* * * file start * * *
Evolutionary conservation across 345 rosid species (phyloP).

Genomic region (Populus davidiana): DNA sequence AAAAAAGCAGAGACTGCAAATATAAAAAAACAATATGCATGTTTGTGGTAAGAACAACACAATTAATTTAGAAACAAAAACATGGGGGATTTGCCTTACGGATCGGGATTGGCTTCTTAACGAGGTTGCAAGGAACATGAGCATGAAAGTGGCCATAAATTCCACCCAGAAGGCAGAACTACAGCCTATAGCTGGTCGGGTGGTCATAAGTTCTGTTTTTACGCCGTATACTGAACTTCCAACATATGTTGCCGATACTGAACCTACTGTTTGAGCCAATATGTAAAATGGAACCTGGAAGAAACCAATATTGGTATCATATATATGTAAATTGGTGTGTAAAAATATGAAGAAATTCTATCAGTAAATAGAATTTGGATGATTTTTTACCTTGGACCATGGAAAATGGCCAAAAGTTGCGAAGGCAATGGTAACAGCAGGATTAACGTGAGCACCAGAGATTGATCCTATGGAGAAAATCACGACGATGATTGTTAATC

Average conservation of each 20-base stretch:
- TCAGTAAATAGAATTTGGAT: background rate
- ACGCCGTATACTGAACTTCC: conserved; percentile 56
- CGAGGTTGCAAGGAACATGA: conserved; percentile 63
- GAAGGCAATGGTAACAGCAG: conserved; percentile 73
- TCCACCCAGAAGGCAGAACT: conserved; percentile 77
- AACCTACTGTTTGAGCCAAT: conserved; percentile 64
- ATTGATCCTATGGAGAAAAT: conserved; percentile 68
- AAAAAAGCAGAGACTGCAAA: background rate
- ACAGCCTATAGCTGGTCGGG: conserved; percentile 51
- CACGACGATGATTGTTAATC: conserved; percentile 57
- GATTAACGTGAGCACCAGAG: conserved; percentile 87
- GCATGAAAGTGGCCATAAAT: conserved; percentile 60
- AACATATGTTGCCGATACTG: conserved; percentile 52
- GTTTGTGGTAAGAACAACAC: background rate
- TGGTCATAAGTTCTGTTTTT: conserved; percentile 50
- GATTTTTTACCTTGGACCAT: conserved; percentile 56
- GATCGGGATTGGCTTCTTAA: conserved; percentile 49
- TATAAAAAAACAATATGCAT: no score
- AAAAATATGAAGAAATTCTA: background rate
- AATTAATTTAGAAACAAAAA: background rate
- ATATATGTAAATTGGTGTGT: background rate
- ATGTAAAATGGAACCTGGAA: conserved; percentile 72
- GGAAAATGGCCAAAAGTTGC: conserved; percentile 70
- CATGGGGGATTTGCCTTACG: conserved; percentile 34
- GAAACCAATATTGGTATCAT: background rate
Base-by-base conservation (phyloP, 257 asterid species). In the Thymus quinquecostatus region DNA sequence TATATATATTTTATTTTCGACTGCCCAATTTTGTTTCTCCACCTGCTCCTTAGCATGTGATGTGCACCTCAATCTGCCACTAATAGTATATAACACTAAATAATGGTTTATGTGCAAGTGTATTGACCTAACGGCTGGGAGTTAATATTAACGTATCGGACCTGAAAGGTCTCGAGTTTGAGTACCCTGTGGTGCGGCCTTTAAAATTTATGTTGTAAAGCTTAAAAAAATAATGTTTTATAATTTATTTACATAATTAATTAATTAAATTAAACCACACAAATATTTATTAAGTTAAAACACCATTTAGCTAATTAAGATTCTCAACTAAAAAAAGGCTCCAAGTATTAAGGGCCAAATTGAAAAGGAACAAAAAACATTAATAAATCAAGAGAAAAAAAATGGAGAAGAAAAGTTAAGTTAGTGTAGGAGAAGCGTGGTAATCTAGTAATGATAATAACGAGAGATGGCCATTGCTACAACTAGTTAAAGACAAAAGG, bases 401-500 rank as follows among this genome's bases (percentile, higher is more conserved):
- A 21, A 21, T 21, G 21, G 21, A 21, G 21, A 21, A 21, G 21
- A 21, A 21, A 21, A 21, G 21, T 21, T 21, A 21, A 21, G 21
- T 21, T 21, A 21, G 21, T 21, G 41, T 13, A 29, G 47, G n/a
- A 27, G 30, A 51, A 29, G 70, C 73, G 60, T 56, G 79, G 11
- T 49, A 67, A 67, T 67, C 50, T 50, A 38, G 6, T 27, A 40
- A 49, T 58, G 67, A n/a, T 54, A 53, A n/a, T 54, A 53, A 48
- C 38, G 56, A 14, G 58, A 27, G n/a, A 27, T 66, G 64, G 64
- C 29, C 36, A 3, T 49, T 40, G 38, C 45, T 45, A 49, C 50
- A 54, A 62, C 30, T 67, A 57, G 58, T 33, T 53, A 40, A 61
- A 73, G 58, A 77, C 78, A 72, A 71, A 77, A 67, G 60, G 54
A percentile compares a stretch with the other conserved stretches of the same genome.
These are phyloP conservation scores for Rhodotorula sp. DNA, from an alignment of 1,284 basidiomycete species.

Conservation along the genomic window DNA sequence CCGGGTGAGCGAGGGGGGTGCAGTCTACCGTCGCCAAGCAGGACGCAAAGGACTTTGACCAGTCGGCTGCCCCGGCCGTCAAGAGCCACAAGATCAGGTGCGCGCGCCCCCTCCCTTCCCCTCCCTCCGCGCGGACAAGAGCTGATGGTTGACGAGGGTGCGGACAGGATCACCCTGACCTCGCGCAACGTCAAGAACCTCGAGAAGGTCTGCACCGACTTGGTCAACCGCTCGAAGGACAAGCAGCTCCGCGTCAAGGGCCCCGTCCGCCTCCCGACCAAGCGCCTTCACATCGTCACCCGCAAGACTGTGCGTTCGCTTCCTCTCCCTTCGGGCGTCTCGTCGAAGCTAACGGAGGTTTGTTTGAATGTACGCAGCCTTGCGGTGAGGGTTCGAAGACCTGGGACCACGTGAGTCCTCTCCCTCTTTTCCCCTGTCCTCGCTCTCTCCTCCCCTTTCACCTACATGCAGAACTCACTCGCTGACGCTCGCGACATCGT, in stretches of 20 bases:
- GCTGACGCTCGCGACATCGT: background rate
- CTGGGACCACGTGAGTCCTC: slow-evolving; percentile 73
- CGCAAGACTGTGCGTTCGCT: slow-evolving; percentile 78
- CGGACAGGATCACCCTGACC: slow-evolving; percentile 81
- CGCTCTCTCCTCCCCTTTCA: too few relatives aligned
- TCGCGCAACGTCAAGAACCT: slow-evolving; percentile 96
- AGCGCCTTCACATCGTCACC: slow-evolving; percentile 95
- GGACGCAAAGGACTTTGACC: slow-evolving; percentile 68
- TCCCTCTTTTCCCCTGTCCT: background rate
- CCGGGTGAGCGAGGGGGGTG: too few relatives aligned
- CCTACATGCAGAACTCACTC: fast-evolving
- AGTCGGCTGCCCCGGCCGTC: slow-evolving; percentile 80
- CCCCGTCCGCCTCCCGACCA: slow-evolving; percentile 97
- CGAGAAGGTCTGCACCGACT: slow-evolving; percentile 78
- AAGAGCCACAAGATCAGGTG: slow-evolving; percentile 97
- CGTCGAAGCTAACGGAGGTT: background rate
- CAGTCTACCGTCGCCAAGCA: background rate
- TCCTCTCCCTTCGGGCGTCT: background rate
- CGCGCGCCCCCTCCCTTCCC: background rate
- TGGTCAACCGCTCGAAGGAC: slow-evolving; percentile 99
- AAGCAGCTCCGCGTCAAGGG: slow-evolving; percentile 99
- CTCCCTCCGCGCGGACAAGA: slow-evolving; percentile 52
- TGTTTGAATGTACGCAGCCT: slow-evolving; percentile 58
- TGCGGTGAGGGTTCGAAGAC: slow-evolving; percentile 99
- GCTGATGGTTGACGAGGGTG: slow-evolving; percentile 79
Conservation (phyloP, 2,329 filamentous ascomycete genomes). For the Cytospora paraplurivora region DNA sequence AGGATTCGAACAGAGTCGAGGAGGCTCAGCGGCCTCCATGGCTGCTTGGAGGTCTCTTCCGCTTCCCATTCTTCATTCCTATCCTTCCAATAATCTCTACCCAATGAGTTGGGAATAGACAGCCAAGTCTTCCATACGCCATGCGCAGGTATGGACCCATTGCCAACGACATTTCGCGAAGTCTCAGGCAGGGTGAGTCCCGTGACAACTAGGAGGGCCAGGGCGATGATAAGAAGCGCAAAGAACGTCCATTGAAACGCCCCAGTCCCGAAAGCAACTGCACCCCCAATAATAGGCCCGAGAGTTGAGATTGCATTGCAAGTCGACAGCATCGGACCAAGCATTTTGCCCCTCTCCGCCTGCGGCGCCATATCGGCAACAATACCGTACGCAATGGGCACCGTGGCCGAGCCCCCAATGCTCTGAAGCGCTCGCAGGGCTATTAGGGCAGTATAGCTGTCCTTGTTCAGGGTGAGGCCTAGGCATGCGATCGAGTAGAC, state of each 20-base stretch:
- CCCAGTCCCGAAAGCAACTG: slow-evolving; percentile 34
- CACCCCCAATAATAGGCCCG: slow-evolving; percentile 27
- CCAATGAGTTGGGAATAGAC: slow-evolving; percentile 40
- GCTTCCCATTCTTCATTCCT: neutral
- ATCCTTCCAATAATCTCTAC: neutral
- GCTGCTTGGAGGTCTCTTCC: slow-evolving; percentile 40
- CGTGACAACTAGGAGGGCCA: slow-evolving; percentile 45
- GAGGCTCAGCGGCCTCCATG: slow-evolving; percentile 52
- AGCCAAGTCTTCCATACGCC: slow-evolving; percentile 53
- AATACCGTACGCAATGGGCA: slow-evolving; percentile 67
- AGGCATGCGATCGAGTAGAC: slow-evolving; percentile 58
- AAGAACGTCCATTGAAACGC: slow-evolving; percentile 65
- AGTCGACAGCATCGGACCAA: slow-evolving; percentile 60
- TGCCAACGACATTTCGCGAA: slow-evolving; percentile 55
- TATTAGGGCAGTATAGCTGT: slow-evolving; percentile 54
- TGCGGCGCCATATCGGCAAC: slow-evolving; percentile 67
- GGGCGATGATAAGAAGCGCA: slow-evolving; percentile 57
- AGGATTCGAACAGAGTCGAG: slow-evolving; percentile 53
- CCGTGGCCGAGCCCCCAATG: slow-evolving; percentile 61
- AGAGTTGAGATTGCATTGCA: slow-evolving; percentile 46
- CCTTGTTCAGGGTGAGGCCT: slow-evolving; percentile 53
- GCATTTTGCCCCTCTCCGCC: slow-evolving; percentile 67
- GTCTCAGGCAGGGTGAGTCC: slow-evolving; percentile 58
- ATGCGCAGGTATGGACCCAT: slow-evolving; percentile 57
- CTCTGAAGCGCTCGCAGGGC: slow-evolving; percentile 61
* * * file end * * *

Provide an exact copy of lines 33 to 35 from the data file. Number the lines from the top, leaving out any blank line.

- A 27, G 30, A 51, A 29, G 70, C 73, G 60, T 56, G 79, G 11
- T 49, A 67, A 67, T 67, C 50, T 50, A 38, G 6, T 27, A 40
- A 49, T 58, G 67, A n/a, T 54, A 53, A n/a, T 54, A 53, A 48